December 14, 2010 in City, Idaho

Phosphorus removal methods targeting types that spur algae

Study backs up treatment efforts
By The Spokesman-Review
 
Meeting

UW researchers Michael Brett and Bo Li will discuss the phosphorus availability study at 10:15 a.m. Thursday at the Liberty Lake Water and Sewer District, 22510 E. Mission Ave., during a meeting of the Department of Ecology and Spokane River dischargers.

Not all of the phosphorus discharged into the Spokane River contributes to oxygen-robbing algae blooms in the reservoir behind Long Lake Dam, according to a new study from the University of Washington.

Some of the phosphorus is in complex molecular forms and the algae don’t have the enzymes to break it down, said the study, which could have implications for future river cleanup plans.

The study sampled effluent from six local dischargers that are testing new phosphorus removal methods. Researchers added algae to the effluent and tracked growth rates.

The treatments not only lowered the amount of total phosphorus flowing into the river, but they also appeared to target the “bioavailable” forms of phosphorus most likely to spur algae growth, said Michael Brett, a UW engineering professor who worked on the study with graduate student Bo Li.

“It’s getting out the most important phosphorus,” he said.

Brett said the study’s results challenge conventional thinking. Most treated wastewater is assumed to be high in phosphates, which act like Miracle-Gro for algae.

The study cited the pilot program at the city of Spokane’s wastewater treatment plant. The pilot treatment is reducing total phosphorus levels from 500 parts per billion to 50 parts per billion. At the same time, the amount of bioavailable phosphorus is dropping from 400 parts per billion to 10 parts per billion.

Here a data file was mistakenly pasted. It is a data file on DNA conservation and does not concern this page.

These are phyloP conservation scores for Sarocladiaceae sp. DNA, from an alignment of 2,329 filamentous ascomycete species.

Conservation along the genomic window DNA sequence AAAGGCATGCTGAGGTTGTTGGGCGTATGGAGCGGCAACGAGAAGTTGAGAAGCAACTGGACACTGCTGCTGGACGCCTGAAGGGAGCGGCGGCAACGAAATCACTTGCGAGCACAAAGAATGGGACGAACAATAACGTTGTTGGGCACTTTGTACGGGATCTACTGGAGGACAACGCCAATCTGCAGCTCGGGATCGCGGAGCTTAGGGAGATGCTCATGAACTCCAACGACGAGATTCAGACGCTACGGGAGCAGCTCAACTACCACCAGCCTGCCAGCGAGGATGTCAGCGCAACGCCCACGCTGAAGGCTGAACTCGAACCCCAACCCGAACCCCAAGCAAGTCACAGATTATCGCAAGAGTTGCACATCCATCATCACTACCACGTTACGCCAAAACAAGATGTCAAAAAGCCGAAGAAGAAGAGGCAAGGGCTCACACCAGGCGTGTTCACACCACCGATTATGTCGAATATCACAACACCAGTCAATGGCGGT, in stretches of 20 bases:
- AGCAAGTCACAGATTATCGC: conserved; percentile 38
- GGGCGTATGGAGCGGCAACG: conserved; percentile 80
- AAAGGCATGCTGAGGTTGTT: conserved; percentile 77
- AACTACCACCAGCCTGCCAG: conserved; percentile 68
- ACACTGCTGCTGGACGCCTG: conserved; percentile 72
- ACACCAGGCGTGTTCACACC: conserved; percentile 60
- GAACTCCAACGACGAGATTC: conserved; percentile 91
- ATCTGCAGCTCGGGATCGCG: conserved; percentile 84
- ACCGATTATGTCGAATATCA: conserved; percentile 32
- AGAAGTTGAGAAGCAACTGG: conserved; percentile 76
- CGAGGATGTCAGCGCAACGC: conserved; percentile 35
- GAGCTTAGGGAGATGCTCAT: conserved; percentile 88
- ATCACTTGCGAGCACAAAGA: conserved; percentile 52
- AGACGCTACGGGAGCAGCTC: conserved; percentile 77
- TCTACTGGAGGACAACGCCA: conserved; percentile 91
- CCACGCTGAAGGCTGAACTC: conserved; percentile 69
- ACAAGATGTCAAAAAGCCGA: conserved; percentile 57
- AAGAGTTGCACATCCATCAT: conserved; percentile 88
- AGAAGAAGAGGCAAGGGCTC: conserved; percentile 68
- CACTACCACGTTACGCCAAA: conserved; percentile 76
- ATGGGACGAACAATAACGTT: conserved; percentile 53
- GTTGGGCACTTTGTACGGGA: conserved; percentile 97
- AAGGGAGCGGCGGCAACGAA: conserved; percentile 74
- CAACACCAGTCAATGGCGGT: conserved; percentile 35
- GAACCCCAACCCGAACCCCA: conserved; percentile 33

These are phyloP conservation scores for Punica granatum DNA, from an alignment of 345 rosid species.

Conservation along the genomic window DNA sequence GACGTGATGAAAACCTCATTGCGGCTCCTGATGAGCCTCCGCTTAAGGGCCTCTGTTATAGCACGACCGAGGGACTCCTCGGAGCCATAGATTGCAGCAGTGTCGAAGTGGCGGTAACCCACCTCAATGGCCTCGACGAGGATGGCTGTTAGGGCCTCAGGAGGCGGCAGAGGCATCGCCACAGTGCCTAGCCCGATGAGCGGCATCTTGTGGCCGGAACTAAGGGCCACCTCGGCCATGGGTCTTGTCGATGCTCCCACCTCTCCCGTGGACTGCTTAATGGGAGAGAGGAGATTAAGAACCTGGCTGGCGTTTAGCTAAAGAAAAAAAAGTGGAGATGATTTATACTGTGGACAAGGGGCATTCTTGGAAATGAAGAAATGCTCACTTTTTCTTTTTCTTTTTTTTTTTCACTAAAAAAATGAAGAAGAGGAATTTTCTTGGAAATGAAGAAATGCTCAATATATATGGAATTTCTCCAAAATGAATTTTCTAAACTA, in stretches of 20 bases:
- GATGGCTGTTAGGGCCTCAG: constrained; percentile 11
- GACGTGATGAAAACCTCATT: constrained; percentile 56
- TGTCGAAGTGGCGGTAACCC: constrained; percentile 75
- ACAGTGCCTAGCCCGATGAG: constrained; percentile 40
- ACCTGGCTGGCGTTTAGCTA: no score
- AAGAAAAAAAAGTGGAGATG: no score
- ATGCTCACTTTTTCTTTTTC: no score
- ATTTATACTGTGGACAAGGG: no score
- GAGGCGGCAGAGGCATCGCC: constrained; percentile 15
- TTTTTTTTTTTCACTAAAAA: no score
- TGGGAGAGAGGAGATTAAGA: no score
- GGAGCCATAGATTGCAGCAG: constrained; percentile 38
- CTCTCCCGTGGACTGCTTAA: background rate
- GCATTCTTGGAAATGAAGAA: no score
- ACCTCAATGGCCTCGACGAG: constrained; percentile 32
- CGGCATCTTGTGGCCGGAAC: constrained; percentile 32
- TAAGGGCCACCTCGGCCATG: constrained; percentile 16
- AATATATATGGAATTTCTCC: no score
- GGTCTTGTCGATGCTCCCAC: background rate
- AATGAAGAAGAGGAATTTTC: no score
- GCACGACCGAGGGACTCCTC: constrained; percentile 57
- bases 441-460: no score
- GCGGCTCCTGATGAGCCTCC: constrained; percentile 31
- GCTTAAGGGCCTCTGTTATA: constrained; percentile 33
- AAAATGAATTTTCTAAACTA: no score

That’s a significant reduction, Brett said. The city of Coeur d’Alene’s pilot treatment had similar results. The study also found that treated wastewater from Inland Empire Paper Co.’s newsprint plant had low phosphorus bioavailability, because phosphorus sticks to other compounds found in the plant’s wastewater.

Inland Empire Paper is a subsidiary of Cowles Co., which also owns The Spokesman-Review.

Inland Empire Paper was active in lobbying for the UW study, after a smaller in-house study at the plant raised questions about the bioavailability of the phosphorus in its wastewater.

“What the study has shown is that only 9 percent of the phosphorus we release is bioavailable,” said Doug Krapas, environmental manager for the newsprint plant. “We’re asking for recognition of this.”

Krapas said the plant has spent $10 million to upgrade its treatment system, but still releases total phosphorus levels of about 70 parts per billion. The Washington Department of Ecology has proposed a new seasonal discharge limit of 36 parts per billion for the plant.

The $104,000 study – jointly paid for by the Ecology Department and the dischargers – comes as the department is finalizing new permits for entities that discharge into the Spokane River. The permits have strict limits on phosphorus releases, but the limits are based on total phosphorus instead of bioavailable phosphorus.

It’s too soon to speculate on whether the study will lead to greater leeway in total phosphorus discharges, said Dave Moore, the Ecology Department’s Spokane River water quality manager. The study is based on a relatively small sample size, and the issue may need research, he said.

“I think it’s going to take a couple of years to sort this all out,” said Lars Hendron, the engineer for Spokane’s wastewater treatment plant.

But Hendron said that study is encouraging for Spokane, because it affirms the success of the city’s pilot treatment program. A $150 million upgrade is planned for the wastewater treatment plant, which should be finished in early 2018.

That would be in time to meet the new phosphorus limits in the permit, which has a 10-year phase-in.

Brett predicted that the study’s result will spur lots of future discussion, and perhaps some follow-up research.

Regulators often take a conservative approach to phosphorous discharges, particularly when lakes and streams have oxygen deficiencies, he said.

“They don’t worry too much about how much phosphorus can be used,” Brett said. “The phosphorus that can support algal growth is a fraction of the total.”


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